A twenty-five foot, three ton Great White Shark takes up residence off Amity Island in New England just in time for the peak of the tourist season, the Fourth of July. Three men (Roy Scheider, Robert Shaw, Richard Dreyfuss) head out in an aged fishing boat to kill the predator - only to find that the shark seems to be distressingly intelligent, and the distinction between hunter and hunted becomes increasingly blurred.
As one of the biggest-grossing movies in the history of film, Jaws spawned waves of merchandising and swarms of imitators, all of which seemed to miss the central point that ensured their progenitor's success: Jaws is one of the best monster movies ever made simply because it takes time to explore the human side of its story. Even the irascible, obsessed fisherman Quint (the Shaw character) is tremendously likable, and by the time we reach the man vs. shark portion of the movie, we are in that boat with the three men, sharing their fears, elations and confusion.
Pure, marvelous entertainment. Spielberg's direction is a perfect blend of self-assurance and desperate improvisation (see the making-of featurette in Extras), making this the shortest two hours you'll ever spend looking at a TV screen.
First I should make mention of the fact that Universal has done marvelous work in an area that seems largely ignored by other DVD producers: they make outstanding intro sequences which segue into the interactive menus. I first saw this in the less-than-exceptional End of Days, a creepy beginning that easily outdid the movie it preceded; the Jaws disc opens with a similarly outstanding sequence quoting the opening moments of the film and finishing with that lonesome buoy bobbing in an empty oceanscape, the background for the interactive menu.
Picture-wise, the transfer is outstanding, the image looking as fresh and clean as the day it was minted, an amazing feat on a movie a quarter of a century old. While the 5.1 remix might not give your system the workout you'd hoped for, it is similarly clean and crisp, with every incidental sound effect, each creak of the fishing boat Orca sharp and clear.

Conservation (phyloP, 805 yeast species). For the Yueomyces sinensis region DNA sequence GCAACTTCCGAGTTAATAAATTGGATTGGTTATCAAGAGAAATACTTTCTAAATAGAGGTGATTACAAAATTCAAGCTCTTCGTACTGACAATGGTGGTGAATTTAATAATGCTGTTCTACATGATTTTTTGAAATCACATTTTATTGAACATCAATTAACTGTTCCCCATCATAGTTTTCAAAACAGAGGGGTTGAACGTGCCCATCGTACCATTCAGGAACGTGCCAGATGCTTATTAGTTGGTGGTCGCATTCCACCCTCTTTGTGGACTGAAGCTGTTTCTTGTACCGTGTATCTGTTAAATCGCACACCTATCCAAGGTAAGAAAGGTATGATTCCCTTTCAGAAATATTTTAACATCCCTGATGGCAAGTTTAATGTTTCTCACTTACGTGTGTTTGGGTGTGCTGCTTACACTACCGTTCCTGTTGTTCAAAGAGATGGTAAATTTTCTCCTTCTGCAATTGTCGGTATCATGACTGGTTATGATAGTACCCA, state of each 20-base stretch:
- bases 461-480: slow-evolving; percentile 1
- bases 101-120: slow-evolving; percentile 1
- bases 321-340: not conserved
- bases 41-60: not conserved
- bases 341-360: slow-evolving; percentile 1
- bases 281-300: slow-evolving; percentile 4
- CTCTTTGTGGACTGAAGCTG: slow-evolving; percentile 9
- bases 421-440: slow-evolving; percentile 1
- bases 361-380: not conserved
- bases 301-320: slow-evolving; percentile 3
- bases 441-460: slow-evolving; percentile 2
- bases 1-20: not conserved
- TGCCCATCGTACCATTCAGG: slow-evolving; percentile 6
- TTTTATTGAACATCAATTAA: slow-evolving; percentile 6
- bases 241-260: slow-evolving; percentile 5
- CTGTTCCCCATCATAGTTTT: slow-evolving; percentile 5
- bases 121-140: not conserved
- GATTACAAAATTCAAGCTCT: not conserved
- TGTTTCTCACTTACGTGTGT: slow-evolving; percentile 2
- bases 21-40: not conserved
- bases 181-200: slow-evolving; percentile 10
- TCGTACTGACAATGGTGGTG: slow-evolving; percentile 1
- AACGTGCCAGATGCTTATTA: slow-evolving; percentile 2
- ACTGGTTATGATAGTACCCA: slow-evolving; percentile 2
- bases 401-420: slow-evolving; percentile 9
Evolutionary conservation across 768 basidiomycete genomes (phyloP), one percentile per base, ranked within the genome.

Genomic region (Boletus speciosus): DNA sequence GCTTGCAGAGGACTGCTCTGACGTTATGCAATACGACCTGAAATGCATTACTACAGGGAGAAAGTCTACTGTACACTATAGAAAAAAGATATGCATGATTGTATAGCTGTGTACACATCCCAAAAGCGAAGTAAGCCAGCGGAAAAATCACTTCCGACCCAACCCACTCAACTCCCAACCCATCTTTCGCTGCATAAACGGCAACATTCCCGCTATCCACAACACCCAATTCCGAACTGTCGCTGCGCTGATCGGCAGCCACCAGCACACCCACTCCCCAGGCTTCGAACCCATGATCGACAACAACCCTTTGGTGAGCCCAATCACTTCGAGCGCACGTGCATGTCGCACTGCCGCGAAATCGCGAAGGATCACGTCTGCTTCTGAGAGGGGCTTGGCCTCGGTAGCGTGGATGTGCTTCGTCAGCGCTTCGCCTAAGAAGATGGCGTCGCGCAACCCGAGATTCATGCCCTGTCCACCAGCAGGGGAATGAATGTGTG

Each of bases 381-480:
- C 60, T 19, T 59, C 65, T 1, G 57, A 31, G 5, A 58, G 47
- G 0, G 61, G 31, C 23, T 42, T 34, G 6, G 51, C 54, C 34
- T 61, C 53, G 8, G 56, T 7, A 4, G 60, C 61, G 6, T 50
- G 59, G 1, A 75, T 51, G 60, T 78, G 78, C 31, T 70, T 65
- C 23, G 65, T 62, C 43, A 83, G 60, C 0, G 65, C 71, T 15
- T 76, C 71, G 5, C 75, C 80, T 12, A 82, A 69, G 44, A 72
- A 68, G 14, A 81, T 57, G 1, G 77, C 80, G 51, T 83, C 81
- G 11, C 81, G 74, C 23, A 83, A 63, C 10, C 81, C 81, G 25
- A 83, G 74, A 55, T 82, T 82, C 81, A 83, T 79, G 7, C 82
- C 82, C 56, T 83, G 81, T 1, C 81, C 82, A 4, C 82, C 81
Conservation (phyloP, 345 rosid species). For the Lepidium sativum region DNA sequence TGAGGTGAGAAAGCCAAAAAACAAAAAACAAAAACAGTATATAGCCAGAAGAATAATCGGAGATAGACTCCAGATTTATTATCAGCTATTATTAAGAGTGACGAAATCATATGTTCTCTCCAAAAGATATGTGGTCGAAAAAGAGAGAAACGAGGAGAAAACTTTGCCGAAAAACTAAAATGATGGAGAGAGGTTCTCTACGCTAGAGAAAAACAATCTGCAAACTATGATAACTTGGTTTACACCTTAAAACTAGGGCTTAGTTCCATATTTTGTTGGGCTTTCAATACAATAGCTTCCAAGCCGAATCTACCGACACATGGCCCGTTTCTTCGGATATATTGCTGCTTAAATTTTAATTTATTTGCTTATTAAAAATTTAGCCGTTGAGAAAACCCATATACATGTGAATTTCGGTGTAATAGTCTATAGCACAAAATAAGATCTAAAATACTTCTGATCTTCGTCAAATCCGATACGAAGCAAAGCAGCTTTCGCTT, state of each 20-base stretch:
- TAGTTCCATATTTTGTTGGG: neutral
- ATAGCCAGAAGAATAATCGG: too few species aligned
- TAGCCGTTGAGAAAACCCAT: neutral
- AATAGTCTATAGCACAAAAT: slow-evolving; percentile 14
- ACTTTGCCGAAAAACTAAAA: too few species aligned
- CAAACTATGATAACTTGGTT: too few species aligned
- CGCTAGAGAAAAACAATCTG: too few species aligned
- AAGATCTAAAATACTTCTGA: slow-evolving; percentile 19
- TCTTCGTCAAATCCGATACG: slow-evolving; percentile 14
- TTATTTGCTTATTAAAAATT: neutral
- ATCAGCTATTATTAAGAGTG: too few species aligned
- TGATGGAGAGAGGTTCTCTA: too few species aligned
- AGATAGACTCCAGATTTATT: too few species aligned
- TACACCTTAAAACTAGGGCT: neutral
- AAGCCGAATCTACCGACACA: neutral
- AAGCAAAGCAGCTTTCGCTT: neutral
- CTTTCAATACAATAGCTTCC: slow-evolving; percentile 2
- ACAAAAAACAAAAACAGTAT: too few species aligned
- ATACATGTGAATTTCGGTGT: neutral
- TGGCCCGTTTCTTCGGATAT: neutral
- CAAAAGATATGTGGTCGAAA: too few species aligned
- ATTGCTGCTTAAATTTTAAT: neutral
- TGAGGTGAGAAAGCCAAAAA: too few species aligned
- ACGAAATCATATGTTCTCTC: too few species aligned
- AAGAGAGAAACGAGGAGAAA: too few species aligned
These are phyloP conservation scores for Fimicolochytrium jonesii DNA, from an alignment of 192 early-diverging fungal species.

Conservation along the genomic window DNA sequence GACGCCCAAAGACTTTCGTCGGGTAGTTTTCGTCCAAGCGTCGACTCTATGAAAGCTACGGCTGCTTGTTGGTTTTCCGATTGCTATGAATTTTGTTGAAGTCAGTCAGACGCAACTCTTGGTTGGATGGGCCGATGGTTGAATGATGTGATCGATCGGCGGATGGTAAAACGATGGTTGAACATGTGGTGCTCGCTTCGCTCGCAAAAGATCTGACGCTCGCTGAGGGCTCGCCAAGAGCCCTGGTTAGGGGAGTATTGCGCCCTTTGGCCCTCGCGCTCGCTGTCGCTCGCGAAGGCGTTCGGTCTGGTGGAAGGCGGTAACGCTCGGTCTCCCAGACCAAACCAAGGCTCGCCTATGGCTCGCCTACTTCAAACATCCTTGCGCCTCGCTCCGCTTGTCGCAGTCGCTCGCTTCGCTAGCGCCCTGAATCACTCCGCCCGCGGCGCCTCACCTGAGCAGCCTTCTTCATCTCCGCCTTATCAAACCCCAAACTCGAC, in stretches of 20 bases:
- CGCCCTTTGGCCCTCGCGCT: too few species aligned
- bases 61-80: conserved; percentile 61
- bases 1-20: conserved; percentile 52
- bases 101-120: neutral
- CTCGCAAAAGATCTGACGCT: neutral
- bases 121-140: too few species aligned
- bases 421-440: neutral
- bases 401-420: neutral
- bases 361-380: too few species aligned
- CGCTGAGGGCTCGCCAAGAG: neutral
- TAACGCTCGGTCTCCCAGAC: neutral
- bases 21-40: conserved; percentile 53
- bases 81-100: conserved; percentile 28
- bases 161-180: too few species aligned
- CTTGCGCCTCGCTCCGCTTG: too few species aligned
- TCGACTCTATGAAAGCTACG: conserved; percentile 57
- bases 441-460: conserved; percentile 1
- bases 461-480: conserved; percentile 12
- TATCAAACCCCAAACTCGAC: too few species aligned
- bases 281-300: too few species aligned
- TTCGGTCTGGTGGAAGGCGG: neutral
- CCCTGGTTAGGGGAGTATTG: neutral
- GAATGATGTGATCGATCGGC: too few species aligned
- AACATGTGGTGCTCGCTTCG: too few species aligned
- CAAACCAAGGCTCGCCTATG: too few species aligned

While there is no commentary track, "The Making of Jaws" is an outstanding substitute, combining interviews with just about everybody involved in the production with behind-the-scenes photos and footage. It is a chronicle of a movie that must have seemed doomed on a daily basis, plagued with mishaps, uncooperative weather and a mechanical shark that would not function - a circumstance that Spielberg managed to make work for the final product, rather than against. Of particular interest to this writer is the genealogy of two of the film's most memorable moments - "You're going to need a bigger boat," improvised by Scheider, and Quint's U.S.S. Indianapolis speech, which went from a slight mention in Howard Sackler's draft, to a multi-page speech by John Milius, to its final form, re-written by Shaw himself.
After such a satisfying extra, the disc's other treats seem less substantial, though a series of production photos and storyboard sequences are certainly worth examining. Less worthwhile are a silly and pointless trivia game and six pages of shark facts. There are brief bios for the three stars and Spielberg, Production Notes that repeat, in a less interesting fashion, tidbits about the filming already covered in the 'making of' featurette, and a page urging you to buy the other Universal discs Spielberg has directed.
Time is better spent on the theatrical trailers, showing the different approaches to the original release and re-release (ah, back before the days of video, when you had to go to a theater to see a movie again), and TV ads - these are showing their age but are still nice to have. There are several deleted scenes, and each and every one deserved their fate. "Outtakes" is a rather silly section to even have, as only two scenes are referenced: one, where Scheider's gun repeatedly refuses to fire, and Quint's death scene, when Shaw accidentally spits stage blood into his eyes. Hardly the hilarity- or variety - one hopes for from outtakes.
Overall, however, an outstanding package for an outstanding film - my venerable old laserdisc pressing can now be safely retired.
Dr. Freex, 7/28/00